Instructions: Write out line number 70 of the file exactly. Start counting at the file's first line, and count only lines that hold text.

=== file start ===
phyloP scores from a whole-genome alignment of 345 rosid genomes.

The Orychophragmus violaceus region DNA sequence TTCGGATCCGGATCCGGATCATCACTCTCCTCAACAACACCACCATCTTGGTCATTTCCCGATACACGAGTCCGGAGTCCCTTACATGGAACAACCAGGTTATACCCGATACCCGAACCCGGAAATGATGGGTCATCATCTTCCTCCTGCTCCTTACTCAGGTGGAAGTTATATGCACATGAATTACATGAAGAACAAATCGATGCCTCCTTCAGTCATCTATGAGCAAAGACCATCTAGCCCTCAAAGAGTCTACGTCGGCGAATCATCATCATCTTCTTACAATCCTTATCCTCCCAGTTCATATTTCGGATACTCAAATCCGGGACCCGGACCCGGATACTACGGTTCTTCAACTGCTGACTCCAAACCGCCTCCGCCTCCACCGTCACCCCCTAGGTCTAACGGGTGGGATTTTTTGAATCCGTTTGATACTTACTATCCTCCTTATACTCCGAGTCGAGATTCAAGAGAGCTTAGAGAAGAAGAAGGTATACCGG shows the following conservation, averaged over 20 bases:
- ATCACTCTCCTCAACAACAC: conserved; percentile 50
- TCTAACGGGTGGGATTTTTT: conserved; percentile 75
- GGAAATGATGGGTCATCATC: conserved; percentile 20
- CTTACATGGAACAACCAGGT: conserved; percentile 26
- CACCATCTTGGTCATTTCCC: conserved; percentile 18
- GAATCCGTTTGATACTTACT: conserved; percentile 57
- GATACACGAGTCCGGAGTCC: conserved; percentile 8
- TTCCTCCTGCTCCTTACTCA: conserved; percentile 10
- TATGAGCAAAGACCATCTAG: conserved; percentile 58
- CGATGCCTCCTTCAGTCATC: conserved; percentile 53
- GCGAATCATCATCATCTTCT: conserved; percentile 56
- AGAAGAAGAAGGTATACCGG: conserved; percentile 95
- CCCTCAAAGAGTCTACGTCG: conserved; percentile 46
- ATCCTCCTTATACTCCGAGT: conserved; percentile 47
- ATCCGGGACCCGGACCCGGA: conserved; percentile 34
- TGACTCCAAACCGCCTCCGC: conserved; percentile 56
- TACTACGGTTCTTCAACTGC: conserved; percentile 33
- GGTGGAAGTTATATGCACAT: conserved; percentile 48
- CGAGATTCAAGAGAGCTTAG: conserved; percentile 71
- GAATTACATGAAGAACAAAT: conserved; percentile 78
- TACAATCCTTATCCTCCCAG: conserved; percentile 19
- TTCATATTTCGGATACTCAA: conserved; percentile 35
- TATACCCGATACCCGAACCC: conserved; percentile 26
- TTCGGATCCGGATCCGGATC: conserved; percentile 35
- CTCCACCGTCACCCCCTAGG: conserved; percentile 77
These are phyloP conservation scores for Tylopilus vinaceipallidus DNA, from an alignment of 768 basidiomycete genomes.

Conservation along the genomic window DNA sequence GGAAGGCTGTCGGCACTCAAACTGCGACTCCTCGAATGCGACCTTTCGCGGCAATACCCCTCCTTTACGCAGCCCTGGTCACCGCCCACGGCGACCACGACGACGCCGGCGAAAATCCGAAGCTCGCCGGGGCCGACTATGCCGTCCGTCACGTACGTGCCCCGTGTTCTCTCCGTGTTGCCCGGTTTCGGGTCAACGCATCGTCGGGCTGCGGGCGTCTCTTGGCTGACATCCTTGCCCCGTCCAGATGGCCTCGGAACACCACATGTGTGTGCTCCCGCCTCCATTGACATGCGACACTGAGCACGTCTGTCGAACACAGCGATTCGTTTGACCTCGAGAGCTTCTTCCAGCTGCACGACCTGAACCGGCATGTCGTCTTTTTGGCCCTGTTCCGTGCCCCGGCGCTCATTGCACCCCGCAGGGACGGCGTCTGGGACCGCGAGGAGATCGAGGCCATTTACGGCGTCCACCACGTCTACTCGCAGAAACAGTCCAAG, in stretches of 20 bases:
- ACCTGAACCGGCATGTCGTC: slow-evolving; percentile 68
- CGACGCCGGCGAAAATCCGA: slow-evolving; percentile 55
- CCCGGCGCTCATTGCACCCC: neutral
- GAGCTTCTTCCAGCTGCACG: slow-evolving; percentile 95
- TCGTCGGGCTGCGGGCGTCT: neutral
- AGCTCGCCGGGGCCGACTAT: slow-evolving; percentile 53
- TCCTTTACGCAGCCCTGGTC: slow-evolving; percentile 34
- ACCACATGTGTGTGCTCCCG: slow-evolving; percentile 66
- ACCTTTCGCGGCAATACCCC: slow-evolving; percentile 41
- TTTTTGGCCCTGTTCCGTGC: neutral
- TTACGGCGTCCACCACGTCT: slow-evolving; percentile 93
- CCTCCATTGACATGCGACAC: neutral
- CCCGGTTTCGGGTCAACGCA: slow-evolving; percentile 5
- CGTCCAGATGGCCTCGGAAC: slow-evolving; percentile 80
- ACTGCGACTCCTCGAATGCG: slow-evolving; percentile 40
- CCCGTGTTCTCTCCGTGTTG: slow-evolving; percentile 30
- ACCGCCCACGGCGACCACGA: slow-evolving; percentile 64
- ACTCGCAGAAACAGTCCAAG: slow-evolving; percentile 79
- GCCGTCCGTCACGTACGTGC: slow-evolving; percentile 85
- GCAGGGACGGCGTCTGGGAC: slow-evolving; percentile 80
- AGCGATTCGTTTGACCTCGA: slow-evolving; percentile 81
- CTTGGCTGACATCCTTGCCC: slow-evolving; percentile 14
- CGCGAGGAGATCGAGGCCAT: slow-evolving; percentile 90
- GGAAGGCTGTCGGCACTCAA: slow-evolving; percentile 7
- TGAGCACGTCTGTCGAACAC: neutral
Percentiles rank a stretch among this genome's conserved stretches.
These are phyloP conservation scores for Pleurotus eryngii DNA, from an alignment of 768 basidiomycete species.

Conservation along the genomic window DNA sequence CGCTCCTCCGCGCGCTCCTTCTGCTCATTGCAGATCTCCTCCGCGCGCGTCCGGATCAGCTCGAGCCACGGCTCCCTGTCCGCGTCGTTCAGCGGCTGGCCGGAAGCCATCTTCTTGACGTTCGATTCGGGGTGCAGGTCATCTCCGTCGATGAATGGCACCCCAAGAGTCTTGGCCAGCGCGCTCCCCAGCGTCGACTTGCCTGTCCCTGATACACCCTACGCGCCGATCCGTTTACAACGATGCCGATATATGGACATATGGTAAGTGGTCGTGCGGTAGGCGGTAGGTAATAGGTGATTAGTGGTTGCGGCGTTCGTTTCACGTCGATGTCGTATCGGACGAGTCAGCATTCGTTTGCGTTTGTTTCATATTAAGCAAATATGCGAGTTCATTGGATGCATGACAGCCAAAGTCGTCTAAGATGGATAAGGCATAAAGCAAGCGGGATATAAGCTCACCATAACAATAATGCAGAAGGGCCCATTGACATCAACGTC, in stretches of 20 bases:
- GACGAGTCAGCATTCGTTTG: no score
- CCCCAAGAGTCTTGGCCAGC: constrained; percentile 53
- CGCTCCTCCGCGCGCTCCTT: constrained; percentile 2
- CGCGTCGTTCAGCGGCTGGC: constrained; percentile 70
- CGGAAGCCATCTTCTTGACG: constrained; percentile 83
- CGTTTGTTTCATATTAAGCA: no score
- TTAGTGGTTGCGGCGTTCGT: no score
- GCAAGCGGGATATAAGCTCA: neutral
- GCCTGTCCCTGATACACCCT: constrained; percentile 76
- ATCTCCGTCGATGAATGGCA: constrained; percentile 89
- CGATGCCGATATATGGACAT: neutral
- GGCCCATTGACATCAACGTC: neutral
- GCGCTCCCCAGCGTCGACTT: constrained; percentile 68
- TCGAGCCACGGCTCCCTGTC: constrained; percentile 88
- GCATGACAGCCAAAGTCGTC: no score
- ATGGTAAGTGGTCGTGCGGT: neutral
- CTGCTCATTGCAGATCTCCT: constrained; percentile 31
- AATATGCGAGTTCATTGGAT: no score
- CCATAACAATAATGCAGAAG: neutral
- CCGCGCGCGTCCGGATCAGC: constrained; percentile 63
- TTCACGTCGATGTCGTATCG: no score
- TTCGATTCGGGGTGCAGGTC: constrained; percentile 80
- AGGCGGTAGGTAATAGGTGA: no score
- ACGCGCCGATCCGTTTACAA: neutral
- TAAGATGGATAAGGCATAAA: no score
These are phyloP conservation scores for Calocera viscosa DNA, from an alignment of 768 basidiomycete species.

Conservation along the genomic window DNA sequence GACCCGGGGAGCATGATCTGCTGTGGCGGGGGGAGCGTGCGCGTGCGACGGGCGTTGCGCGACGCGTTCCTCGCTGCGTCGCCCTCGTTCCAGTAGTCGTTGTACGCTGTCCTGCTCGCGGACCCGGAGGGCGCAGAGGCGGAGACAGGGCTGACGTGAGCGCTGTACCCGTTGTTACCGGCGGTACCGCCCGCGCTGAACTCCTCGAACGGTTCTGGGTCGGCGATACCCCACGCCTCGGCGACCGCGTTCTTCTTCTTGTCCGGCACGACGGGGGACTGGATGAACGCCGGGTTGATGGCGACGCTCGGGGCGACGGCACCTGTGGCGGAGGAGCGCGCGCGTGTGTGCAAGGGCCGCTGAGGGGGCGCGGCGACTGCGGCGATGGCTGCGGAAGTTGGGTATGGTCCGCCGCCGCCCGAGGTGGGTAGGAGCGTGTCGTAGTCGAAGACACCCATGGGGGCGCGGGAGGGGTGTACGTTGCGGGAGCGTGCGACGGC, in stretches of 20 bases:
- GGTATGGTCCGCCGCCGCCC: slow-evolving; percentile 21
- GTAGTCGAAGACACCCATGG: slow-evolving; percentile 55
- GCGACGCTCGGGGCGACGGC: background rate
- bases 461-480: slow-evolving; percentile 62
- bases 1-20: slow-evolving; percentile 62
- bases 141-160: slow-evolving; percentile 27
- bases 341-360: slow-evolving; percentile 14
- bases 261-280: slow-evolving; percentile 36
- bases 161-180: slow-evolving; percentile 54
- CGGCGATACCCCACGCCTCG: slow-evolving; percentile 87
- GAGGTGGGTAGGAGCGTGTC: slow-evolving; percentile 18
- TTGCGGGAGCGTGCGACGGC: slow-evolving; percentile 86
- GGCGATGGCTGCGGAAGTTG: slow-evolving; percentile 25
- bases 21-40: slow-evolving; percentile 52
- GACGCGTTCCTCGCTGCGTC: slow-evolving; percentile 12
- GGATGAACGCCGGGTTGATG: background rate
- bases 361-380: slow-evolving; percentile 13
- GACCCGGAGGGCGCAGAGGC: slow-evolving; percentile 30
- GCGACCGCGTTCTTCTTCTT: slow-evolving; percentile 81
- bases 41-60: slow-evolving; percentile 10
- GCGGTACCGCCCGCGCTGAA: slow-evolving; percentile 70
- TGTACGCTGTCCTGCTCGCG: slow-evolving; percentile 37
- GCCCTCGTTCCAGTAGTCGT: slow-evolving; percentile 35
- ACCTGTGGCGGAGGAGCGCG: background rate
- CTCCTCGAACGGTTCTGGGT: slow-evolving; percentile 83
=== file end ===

- GCGCTCCCCAGCGTCGACTT: constrained; percentile 68